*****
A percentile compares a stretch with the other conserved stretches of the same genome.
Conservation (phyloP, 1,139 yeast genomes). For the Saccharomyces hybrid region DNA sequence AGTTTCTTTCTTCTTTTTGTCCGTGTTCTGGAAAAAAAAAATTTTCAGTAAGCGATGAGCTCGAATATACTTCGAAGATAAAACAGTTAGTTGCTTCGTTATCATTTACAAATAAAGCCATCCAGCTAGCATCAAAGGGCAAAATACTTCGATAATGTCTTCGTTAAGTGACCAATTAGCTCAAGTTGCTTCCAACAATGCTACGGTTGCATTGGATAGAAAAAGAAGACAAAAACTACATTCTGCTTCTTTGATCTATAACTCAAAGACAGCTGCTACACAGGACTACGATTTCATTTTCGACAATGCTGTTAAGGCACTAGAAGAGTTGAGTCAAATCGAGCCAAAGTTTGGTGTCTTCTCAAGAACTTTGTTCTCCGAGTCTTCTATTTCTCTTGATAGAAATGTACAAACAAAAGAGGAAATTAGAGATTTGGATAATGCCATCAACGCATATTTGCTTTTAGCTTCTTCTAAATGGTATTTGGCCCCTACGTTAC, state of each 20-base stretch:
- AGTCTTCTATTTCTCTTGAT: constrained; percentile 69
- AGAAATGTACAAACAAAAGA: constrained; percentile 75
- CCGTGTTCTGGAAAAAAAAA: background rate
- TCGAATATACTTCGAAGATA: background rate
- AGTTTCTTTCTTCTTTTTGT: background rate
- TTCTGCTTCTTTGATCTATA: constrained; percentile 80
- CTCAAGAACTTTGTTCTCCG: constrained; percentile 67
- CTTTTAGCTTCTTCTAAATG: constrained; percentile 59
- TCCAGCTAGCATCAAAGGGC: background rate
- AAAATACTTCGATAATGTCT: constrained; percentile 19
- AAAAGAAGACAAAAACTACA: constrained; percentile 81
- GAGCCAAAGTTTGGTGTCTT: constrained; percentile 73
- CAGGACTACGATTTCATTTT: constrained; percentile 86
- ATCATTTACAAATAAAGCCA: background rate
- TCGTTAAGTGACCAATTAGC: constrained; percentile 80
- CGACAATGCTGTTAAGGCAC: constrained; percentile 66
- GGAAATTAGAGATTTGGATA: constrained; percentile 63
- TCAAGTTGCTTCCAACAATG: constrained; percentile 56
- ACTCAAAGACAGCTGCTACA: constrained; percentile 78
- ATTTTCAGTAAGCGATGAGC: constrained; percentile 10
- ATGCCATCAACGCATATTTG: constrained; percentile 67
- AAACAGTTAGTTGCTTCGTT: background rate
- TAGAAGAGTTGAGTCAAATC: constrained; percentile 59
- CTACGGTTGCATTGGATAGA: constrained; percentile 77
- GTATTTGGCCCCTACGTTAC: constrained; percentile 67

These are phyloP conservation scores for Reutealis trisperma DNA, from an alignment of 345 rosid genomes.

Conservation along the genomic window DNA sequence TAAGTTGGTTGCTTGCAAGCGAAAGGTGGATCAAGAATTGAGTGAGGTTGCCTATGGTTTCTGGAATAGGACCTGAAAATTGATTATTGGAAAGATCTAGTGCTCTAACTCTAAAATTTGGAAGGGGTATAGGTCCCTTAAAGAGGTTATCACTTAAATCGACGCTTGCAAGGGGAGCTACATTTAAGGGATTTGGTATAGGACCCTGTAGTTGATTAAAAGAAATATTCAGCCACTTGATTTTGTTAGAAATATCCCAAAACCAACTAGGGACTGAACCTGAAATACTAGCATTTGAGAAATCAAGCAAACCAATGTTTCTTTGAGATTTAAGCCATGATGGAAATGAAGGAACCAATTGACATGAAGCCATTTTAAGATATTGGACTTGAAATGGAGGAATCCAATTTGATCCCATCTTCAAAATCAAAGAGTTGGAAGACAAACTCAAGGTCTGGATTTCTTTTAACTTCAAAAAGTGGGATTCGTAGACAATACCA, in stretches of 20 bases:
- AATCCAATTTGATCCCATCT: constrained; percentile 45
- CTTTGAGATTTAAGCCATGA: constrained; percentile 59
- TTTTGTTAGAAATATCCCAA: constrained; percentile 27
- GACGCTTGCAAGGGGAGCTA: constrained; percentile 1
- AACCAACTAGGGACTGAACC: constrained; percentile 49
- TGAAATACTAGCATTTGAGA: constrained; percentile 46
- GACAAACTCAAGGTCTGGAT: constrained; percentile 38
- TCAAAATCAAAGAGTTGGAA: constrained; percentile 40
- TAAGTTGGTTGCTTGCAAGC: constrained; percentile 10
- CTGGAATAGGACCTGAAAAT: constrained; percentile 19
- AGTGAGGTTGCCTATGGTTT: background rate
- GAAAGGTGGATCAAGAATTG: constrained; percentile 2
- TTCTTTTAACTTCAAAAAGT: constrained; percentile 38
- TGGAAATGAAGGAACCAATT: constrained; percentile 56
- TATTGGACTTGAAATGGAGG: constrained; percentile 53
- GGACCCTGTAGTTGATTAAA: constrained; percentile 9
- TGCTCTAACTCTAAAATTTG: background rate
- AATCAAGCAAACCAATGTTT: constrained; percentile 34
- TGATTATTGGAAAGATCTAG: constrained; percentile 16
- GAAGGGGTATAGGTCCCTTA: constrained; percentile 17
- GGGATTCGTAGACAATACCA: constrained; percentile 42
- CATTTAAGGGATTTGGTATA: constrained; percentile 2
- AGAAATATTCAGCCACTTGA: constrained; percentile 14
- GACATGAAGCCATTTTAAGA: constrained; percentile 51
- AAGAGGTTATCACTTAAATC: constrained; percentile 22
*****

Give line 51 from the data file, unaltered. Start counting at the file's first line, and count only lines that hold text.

- CATTTAAGGGATTTGGTATA: constrained; percentile 2